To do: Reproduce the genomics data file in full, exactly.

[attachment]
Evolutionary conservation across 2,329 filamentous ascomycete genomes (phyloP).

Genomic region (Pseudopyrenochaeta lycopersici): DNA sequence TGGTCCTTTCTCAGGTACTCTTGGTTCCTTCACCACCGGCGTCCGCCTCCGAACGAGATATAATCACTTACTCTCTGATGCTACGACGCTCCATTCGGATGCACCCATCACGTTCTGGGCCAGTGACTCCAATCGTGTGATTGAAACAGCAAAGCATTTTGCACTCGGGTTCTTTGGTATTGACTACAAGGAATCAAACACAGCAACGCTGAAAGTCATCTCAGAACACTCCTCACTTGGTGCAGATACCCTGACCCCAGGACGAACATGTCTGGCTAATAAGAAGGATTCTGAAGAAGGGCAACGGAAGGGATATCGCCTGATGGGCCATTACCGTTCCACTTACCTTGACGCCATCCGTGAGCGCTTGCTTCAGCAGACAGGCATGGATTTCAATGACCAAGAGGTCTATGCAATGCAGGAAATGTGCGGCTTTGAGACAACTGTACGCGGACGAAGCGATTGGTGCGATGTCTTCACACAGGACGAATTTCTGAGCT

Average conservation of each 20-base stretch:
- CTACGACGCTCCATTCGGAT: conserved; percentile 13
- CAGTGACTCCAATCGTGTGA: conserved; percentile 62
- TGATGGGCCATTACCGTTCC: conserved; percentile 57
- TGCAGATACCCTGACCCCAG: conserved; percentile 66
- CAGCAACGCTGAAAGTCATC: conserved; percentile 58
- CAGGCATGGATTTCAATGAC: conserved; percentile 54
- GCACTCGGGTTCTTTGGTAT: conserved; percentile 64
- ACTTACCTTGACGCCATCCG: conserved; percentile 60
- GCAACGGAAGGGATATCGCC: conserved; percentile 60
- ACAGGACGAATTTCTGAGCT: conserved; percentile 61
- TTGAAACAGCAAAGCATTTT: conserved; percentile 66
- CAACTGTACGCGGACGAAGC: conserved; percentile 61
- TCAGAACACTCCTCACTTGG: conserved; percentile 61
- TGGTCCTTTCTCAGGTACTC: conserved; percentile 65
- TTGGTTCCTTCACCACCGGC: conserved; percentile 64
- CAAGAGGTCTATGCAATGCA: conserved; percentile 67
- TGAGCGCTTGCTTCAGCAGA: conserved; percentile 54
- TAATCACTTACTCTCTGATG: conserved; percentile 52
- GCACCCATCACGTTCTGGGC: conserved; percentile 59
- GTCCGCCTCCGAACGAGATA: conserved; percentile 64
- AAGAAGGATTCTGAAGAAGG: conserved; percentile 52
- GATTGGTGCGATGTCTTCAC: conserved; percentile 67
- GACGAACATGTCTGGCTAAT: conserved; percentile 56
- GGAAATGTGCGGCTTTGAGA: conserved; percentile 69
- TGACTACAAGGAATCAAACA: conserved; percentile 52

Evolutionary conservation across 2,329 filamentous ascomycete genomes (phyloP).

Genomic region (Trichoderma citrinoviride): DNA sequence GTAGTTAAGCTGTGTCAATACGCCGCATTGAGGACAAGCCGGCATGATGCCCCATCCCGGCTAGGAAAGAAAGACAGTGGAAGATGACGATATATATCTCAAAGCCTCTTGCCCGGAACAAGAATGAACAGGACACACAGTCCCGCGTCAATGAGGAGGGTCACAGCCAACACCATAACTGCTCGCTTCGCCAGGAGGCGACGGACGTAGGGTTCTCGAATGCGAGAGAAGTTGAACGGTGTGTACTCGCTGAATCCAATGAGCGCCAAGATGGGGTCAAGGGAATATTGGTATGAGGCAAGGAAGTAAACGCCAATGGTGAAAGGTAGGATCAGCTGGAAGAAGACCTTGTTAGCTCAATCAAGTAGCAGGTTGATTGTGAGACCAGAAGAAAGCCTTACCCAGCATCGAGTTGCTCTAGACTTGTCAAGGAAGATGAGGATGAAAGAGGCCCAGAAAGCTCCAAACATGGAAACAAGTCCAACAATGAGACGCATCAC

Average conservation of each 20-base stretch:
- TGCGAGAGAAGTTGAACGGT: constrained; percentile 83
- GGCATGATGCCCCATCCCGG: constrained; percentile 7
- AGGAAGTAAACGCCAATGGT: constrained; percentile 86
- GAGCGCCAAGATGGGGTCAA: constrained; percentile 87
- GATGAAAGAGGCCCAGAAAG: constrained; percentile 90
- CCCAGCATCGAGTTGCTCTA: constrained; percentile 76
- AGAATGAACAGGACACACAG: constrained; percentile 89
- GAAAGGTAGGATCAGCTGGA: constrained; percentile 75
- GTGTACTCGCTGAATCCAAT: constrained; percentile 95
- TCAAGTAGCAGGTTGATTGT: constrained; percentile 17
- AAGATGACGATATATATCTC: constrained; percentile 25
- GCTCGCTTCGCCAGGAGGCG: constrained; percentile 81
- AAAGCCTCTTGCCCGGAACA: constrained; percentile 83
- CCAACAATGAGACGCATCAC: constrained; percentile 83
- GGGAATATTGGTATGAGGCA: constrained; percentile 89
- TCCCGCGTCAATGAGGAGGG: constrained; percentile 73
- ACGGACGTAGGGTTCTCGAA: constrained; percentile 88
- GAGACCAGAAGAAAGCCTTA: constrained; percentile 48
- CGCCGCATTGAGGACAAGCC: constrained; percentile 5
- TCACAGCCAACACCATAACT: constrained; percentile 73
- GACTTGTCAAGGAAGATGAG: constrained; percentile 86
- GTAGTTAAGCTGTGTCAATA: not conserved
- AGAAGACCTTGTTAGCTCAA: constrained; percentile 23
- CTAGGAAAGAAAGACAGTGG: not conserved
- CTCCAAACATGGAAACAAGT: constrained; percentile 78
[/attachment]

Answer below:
Evolutionary conservation across 2,329 filamentous ascomycete genomes (phyloP).

Genomic region (Pseudopyrenochaeta lycopersici): DNA sequence TGGTCCTTTCTCAGGTACTCTTGGTTCCTTCACCACCGGCGTCCGCCTCCGAACGAGATATAATCACTTACTCTCTGATGCTACGACGCTCCATTCGGATGCACCCATCACGTTCTGGGCCAGTGACTCCAATCGTGTGATTGAAACAGCAAAGCATTTTGCACTCGGGTTCTTTGGTATTGACTACAAGGAATCAAACACAGCAACGCTGAAAGTCATCTCAGAACACTCCTCACTTGGTGCAGATACCCTGACCCCAGGACGAACATGTCTGGCTAATAAGAAGGATTCTGAAGAAGGGCAACGGAAGGGATATCGCCTGATGGGCCATTACCGTTCCACTTACCTTGACGCCATCCGTGAGCGCTTGCTTCAGCAGACAGGCATGGATTTCAATGACCAAGAGGTCTATGCAATGCAGGAAATGTGCGGCTTTGAGACAACTGTACGCGGACGAAGCGATTGGTGCGATGTCTTCACACAGGACGAATTTCTGAGCT

Average conservation of each 20-base stretch:
- CTACGACGCTCCATTCGGAT: conserved; percentile 13
- CAGTGACTCCAATCGTGTGA: conserved; percentile 62
- TGATGGGCCATTACCGTTCC: conserved; percentile 57
- TGCAGATACCCTGACCCCAG: conserved; percentile 66
- CAGCAACGCTGAAAGTCATC: conserved; percentile 58
- CAGGCATGGATTTCAATGAC: conserved; percentile 54
- GCACTCGGGTTCTTTGGTAT: conserved; percentile 64
- ACTTACCTTGACGCCATCCG: conserved; percentile 60
- GCAACGGAAGGGATATCGCC: conserved; percentile 60
- ACAGGACGAATTTCTGAGCT: conserved; percentile 61
- TTGAAACAGCAAAGCATTTT: conserved; percentile 66
- CAACTGTACGCGGACGAAGC: conserved; percentile 61
- TCAGAACACTCCTCACTTGG: conserved; percentile 61
- TGGTCCTTTCTCAGGTACTC: conserved; percentile 65
- TTGGTTCCTTCACCACCGGC: conserved; percentile 64
- CAAGAGGTCTATGCAATGCA: conserved; percentile 67
- TGAGCGCTTGCTTCAGCAGA: conserved; percentile 54
- TAATCACTTACTCTCTGATG: conserved; percentile 52
- GCACCCATCACGTTCTGGGC: conserved; percentile 59
- GTCCGCCTCCGAACGAGATA: conserved; percentile 64
- AAGAAGGATTCTGAAGAAGG: conserved; percentile 52
- GATTGGTGCGATGTCTTCAC: conserved; percentile 67
- GACGAACATGTCTGGCTAAT: conserved; percentile 56
- GGAAATGTGCGGCTTTGAGA: conserved; percentile 69
- TGACTACAAGGAATCAAACA: conserved; percentile 52

Evolutionary conservation across 2,329 filamentous ascomycete genomes (phyloP).

Genomic region (Trichoderma citrinoviride): DNA sequence GTAGTTAAGCTGTGTCAATACGCCGCATTGAGGACAAGCCGGCATGATGCCCCATCCCGGCTAGGAAAGAAAGACAGTGGAAGATGACGATATATATCTCAAAGCCTCTTGCCCGGAACAAGAATGAACAGGACACACAGTCCCGCGTCAATGAGGAGGGTCACAGCCAACACCATAACTGCTCGCTTCGCCAGGAGGCGACGGACGTAGGGTTCTCGAATGCGAGAGAAGTTGAACGGTGTGTACTCGCTGAATCCAATGAGCGCCAAGATGGGGTCAAGGGAATATTGGTATGAGGCAAGGAAGTAAACGCCAATGGTGAAAGGTAGGATCAGCTGGAAGAAGACCTTGTTAGCTCAATCAAGTAGCAGGTTGATTGTGAGACCAGAAGAAAGCCTTACCCAGCATCGAGTTGCTCTAGACTTGTCAAGGAAGATGAGGATGAAAGAGGCCCAGAAAGCTCCAAACATGGAAACAAGTCCAACAATGAGACGCATCAC

Average conservation of each 20-base stretch:
- TGCGAGAGAAGTTGAACGGT: constrained; percentile 83
- GGCATGATGCCCCATCCCGG: constrained; percentile 7
- AGGAAGTAAACGCCAATGGT: constrained; percentile 86
- GAGCGCCAAGATGGGGTCAA: constrained; percentile 87
- GATGAAAGAGGCCCAGAAAG: constrained; percentile 90
- CCCAGCATCGAGTTGCTCTA: constrained; percentile 76
- AGAATGAACAGGACACACAG: constrained; percentile 89
- GAAAGGTAGGATCAGCTGGA: constrained; percentile 75
- GTGTACTCGCTGAATCCAAT: constrained; percentile 95
- TCAAGTAGCAGGTTGATTGT: constrained; percentile 17
- AAGATGACGATATATATCTC: constrained; percentile 25
- GCTCGCTTCGCCAGGAGGCG: constrained; percentile 81
- AAAGCCTCTTGCCCGGAACA: constrained; percentile 83
- CCAACAATGAGACGCATCAC: constrained; percentile 83
- GGGAATATTGGTATGAGGCA: constrained; percentile 89
- TCCCGCGTCAATGAGGAGGG: constrained; percentile 73
- ACGGACGTAGGGTTCTCGAA: constrained; percentile 88
- GAGACCAGAAGAAAGCCTTA: constrained; percentile 48
- CGCCGCATTGAGGACAAGCC: constrained; percentile 5
- TCACAGCCAACACCATAACT: constrained; percentile 73
- GACTTGTCAAGGAAGATGAG: constrained; percentile 86
- GTAGTTAAGCTGTGTCAATA: not conserved
- AGAAGACCTTGTTAGCTCAA: constrained; percentile 23
- CTAGGAAAGAAAGACAGTGG: not conserved
- CTCCAAACATGGAAACAAGT: constrained; percentile 78